• Evaluate the attachment status (presence/absence) of reattached hard corals
  • Evaluate relative health of reattached hard corals
  • Assess habitat features to evaluate temporal ecological trends
  • Conduct water-quality monitoring twice yearly
  • Acquire and log on-site-temperature data

Summary and Conclusions
In 2012, more than 1,600 hard-coral colonies were relocated into a newly created habitat of limestone boulders because of the lack of hard bottom. Baseline monitoring of the relocated corals was conducted 3 months post-relocation. ­Monitoring-survey results showed that the relocated corals exhibited health comparable to that of the reference communities and exhibited comparable signs of stress. Future monitoring surveys conducted twice yearly for a minimum of 5 years will provide data to evaluate the overall success of the project and for comparison with other coral-relocation projects in the region.

This paper presents the composite monitoring results from Surveys II (January 2013), III (July 2013), and IV (January 2014), which were assessed for reattached-colony bonding status, ­colony health, benthic characterization, reef-fish assemblage, sediment accumulation, sea-urchin density, and water-column data.

Reattached-Coral-Colony Bonding Status. The substrate-augmentation approach with quarried limestone boulders is deemed to be successful, with fewer coral-colony detachments at the re­attachment site than reported during previous monitoring surveys.

Coral-Colony-Health Assessment. The number of coral colonies with more than 10% of the coral tissue affected by one or more conditions decreased at the reattachment and shallow reference sites from Survey III to Survey IV, indicating increased overall health at these sites.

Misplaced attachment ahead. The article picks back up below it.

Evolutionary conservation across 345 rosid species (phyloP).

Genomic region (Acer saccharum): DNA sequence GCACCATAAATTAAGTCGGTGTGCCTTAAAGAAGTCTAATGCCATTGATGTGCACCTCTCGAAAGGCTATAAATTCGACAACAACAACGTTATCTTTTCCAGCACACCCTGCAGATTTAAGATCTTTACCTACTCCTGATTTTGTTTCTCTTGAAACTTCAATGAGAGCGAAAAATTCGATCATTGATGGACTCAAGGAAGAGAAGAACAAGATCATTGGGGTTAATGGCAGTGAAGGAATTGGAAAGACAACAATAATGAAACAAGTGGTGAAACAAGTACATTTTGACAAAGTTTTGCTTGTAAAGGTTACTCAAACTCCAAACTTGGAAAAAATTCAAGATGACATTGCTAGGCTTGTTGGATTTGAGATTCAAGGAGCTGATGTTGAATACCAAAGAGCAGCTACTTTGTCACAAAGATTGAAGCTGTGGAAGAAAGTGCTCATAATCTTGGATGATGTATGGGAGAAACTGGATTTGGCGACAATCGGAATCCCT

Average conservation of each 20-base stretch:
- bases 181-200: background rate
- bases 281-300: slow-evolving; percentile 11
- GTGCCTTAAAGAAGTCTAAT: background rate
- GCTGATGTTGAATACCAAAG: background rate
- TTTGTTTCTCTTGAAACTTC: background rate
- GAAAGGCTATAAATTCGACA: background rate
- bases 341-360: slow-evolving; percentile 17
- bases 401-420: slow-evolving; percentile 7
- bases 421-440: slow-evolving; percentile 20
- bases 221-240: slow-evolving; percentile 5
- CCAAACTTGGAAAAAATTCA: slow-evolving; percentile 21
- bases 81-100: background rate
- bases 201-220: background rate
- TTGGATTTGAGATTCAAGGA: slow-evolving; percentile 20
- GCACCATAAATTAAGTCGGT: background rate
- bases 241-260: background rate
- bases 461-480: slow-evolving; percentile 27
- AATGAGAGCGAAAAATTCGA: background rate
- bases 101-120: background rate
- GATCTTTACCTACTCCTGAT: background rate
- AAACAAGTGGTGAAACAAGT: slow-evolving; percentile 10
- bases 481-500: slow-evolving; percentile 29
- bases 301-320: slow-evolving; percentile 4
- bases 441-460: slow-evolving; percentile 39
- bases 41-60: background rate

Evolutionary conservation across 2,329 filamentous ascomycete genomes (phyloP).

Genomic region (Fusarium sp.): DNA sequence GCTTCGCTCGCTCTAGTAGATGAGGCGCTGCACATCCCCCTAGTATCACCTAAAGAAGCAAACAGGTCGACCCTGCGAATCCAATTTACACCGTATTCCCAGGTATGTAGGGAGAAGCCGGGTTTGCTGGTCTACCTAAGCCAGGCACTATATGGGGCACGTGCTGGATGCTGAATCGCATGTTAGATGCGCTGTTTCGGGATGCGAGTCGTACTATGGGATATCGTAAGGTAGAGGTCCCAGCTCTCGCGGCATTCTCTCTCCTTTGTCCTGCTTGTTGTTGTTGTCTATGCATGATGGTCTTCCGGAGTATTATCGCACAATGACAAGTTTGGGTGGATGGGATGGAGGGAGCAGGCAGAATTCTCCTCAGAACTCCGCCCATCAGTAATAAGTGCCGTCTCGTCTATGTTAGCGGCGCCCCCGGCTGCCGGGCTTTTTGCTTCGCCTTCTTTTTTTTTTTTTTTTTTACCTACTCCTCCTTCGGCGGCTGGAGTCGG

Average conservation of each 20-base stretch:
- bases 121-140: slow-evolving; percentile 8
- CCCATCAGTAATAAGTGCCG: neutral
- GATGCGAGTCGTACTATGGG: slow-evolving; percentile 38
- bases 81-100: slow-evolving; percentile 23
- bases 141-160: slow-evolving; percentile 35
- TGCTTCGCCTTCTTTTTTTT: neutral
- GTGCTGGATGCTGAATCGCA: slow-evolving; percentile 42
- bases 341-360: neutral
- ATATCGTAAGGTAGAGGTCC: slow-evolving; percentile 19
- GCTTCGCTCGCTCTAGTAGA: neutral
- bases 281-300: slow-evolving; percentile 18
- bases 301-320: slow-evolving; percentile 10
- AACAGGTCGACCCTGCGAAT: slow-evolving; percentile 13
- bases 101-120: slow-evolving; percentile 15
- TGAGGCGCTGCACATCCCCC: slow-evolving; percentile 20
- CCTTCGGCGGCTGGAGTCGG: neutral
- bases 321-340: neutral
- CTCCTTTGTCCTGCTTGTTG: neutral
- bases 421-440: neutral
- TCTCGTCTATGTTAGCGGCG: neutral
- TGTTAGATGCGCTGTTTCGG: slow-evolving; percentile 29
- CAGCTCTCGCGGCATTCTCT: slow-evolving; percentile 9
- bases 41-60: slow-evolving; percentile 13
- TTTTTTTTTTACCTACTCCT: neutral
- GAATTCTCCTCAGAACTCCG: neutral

Benthic Characterization. Low­profile filamentous benthic algae continued to account for the greatest benthic cover within the reattachment site. The algal cover increased not only on the limestone boulders but also the surfaces of the coral colonies, resulting in a decrease in percentage of coral tissue and increase in coral-health stress ranking.

Fig. 2

Reef-Fish Assemblage. Although the number of reef-fish observations decreased during Survey III compared with Survey II, it increased in Survey IV to the highest for the monitoring period. But the number of fish species stayed the same for the last two surveys. The assemblage composition recorded during Survey IV was more similar to those of Surveys II and III than to that of Survey I. An analysis revealed that the differences were because of increased numbers of dory snappers, yellowfin seabream, and Persian cardinalfish recorded during the latter surveys relative to pearly goatfish, a numerical dominant during Survey I. Although not observed in high abundance during the first three surveys, the yellowstripe scad was recorded in high abundance during Survey IV. The Persian cardinalfish, however, has continued to be an abundant member of the assemblage since Survey I. Overall, the assemblage was generally typical of the geographic region and habitat (Fig. 2).

Sea-Urchin Density. With the increase of algal cover, the presence of sea urchins may provide a means to reduce competition for space between the coral recruits and algae. It has been encouraging to observe an increased presence of sea urchins during Survey III compared with Survey II because these herbivores contribute positively to the dynamics of coral recruitment rates and potential survivorship in the reattachment site.

Water-Column Data. Sediment accumulation on and around the boulders has been negligible during Surveys II through IV, validating the selection of the coral-reattachment site. The hydrographic water-column profile data have been as expected in this portion of the Arabian Gulf, with anticipated temporal changes from seasonal fluctuations.

This article, written by Special Publications Editor Adam Wilson, contains highlights of paper SPE 170359, “Coral Relocation as Habitat Mitigation for Impacts From the Barzan Gas Project Pipeline Construction Offshore Eastern Qatar: Survey IV Update,” by Kaushik Deb, RasGas, and Anne McCarthy, CSA Ocean Sciences, prepared for the 2014 SPE Middle East Health, Safety, Environment, and Sustainable Development Conference and Exhibition, Doha, Qatar, 22–24 September. The paper has not been peer reviewed.